I was hoping you could tell us a little bit about the New York City that you grew up in, that Lower East Side. What that was like for you?
Rasuk: It was dope. I always say I caught New York in an amazing time. It was the post-Andy Warhol, post-Basquiat era. The East Village and the Lower East Side were popping. When I was growing up, that was when Tompkins Square Park was called Tent City. You had the squatters, you had the drug dealers, you had the drug addicts, and you had homeless people kinda setting up shop. So, what was cool for me was that I got to see that firsthand, and it gave me a real sense, at a really early age, of what is real and what is fake, you know what I’m saying? And so being able to be in this business, which unfortunately is filled with a lot of fakery, I feel like I’ve been able to weed out who’s right for me and who’s not and who sort of has ulterior motives when meeting me. I’ve also had a great team of people around me so I’ve been really lucky in that sense, too. But New York and the Lower East Side were instrumental.
You still come back?
“On a summer day, I’ll watch the basketball games on Tompkins Square Park ’cause I used to play in those games.”
Rasuk: Yeah! I was there last night. I always try to hit up certain spots, like I’ll go to my boy’s. He’s got a bar called The Handy Liquor Bar. I’ll go there and go see my boy, he owns that spot. And then I love the food at Esperanto, so I’ll go to Esperanto ’cause it’s right in the hood. And then you know, I always try to walk by Tompkins Square Park and I’ll reminisce. On a summer day I’ll watch the basketball games on Tompkins Square Park ’cause I used to play in those games. And I still do but I kinda eased up a little bit because you get hurt and that’s like, that’s your money right there! You’re done. You’re outta commission. So you gotta chill with that. And I play hard. I mean, I’m only five seven but I act like I’m six feet and I be playing hard like a center.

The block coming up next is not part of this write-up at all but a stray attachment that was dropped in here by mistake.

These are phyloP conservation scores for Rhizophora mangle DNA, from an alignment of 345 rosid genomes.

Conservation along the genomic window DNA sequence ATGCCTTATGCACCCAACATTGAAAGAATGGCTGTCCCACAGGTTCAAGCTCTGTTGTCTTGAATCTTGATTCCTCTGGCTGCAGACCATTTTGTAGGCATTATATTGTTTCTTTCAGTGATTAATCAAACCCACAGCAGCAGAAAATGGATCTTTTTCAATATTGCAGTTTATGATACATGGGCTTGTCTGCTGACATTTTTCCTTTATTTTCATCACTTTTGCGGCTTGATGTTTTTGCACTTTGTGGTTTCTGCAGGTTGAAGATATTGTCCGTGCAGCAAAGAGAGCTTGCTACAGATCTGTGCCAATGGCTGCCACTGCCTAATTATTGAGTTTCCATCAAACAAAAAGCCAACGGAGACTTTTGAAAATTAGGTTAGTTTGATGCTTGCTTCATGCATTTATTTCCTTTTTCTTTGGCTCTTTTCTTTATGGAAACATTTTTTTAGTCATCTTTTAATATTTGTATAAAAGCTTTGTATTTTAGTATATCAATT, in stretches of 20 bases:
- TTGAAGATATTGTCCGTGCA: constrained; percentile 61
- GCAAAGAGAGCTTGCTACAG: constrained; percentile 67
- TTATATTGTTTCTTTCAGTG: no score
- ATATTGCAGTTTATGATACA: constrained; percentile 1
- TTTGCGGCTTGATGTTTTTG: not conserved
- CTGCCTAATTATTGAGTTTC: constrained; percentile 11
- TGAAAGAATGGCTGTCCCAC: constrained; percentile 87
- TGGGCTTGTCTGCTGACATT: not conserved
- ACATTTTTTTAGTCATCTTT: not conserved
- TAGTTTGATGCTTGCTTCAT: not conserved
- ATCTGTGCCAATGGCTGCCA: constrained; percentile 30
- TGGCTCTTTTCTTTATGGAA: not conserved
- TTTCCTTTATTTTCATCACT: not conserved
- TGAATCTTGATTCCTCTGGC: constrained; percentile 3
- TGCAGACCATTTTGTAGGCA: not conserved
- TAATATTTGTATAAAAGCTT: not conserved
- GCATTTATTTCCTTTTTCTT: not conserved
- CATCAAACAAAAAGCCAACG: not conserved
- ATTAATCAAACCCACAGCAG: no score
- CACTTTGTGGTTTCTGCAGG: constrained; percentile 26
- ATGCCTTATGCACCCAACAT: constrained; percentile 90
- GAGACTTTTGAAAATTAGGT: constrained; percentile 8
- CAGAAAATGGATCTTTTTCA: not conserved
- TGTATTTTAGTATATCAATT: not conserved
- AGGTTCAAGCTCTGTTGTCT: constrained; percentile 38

So when you think back to Raising Victor Vargas, which I think is almost 15 years old now.
Rasuk: I can’t believe you just said that, it’s crazy!
When you think back to that time — if you ever catch snippets maybe online or if you ever see stills of yourself — what rushes through your mind when you think back to that movie and that time in your life?
Rasuk: It was the most innocent and inquisitive time in my whole life. And it set the precedent to my adulthood, to be honest with you, when I look at that. It was probably the most important time of my life.
Why do you say it set the precedent?
“I think that allowed me to be confident and not feel embarrassed because of the environment that I grew up in.”
Rasuk: Well, because you’re fully engaged and you’re fully learning and your mind is still developing around that time, you know? I was learning so much and I was absorbing so much and I was growing. I was also meeting new people. Growing up in my neighborhood, you’re around Dominican and Puerto Rican people but it was at a time when I was around white people, but also people who were creative and had the passion to be creative, too. And I think that allowed me to be confident and not feel embarrassed because of my environment that I grew up in. You know, if I would have been like, “Oh, I love acting! I love film!” dudes or even chicks would be like, “What the hell is that? That’s soft,” or whatever. “That’s a softy thing” or whatever they want to call it. It was 100% such an innocent time in my life, but I was so open-ears to everything. There was nothing that I wasn’t picking up. And I think that when you get older everything becomes second nature, drama becomes second nature, your reactions become second nature. But when you’re so young everything is so heightened, you know what I’m saying?
You feel it in multiple ways. And it resonates for much longer.
So I was peeping your Instagram and I saw some pictures of you and the great Luis Guzmán, and I started thinking about mentors and how they play such an important role particularly for Latino talent. I was wondering if you wanted to share any advice that you’ve gotten throughout your career from any Latino actor or mediamaker. Who was it and what they said to you?
Rasuk: I’ll tell you right now, Luis Guzmán. Luis and I are two boys from the same neighborhood, obviously two different eras. The greatest advice that he gave me and he lives by his advice, too, is that, “Vic, just be patient.” We all live in the generation of the right now so he’s like, “Dude, be patient. Everything in your career is going to pop off when it’s supposed to pop off. You just have to put in the work and learn and enjoy the journey.” And that would be my advice to anyone because when Luis told me that, all that made sense. And he’s living proof.